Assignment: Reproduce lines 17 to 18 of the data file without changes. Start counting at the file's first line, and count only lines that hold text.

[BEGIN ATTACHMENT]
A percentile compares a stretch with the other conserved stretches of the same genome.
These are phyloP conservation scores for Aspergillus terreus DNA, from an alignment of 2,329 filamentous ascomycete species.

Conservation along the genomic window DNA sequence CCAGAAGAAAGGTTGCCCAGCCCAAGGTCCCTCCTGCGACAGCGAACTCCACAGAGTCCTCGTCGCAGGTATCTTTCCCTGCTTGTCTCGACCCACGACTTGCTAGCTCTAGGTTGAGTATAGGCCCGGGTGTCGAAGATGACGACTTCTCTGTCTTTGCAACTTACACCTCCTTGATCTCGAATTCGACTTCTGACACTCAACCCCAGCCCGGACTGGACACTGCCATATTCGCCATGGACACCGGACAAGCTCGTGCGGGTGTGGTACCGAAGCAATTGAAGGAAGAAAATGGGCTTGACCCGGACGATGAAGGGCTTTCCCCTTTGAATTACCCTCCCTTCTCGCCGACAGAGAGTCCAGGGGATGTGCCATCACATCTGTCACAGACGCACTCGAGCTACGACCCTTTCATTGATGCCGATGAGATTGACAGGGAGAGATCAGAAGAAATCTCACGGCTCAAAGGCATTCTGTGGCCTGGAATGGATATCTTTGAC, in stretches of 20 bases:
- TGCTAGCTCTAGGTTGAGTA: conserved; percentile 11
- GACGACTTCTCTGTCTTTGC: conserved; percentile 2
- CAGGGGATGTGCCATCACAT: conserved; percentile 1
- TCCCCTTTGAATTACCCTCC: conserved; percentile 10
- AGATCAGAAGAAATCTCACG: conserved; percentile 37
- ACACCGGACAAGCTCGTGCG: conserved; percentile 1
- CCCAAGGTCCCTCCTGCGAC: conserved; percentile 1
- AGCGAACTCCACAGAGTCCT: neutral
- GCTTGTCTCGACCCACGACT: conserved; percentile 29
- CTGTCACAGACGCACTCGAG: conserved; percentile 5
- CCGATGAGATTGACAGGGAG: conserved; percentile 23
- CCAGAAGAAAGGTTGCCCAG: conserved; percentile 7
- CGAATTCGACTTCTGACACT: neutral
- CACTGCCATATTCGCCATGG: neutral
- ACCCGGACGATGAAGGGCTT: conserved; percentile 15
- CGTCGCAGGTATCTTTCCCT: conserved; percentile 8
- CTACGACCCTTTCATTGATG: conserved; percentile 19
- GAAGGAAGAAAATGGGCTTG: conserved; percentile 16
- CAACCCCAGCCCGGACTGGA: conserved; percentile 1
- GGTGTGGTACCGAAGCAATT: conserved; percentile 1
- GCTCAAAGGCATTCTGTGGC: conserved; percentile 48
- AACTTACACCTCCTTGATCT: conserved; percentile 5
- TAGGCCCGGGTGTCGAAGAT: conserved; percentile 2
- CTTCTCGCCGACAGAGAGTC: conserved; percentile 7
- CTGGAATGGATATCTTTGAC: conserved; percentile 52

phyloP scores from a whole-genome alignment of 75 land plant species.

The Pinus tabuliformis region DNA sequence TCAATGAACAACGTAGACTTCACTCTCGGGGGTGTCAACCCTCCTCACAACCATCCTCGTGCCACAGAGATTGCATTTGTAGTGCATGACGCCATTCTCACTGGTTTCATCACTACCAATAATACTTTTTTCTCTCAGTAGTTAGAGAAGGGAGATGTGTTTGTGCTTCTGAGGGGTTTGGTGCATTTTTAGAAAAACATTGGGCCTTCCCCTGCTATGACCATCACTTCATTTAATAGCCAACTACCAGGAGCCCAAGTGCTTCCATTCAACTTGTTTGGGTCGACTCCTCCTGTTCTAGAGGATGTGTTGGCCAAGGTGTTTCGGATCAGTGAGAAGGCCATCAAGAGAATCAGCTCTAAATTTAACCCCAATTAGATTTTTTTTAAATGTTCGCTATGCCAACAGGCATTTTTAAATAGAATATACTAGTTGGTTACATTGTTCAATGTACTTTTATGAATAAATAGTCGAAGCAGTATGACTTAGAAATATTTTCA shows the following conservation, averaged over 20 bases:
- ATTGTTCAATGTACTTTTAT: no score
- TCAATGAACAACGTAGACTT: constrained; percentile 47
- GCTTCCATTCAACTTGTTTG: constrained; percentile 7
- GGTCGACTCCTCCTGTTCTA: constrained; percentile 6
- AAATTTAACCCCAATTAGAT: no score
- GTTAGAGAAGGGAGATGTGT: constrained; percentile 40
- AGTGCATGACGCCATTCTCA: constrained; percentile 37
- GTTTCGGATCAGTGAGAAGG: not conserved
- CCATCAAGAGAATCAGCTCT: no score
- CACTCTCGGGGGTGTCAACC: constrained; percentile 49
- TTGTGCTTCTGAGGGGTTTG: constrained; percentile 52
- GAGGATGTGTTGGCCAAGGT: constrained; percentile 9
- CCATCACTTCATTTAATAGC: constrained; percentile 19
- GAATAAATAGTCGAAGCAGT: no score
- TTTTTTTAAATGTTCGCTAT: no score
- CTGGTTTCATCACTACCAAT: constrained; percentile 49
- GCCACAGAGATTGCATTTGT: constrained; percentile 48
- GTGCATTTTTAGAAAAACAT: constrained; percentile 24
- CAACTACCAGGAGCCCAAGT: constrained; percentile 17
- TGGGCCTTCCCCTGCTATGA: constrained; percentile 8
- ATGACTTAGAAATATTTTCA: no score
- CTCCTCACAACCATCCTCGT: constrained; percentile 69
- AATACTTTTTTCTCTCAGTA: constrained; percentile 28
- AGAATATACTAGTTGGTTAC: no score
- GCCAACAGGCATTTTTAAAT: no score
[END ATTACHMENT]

- CACTGCCATATTCGCCATGG: neutral
- ACCCGGACGATGAAGGGCTT: conserved; percentile 15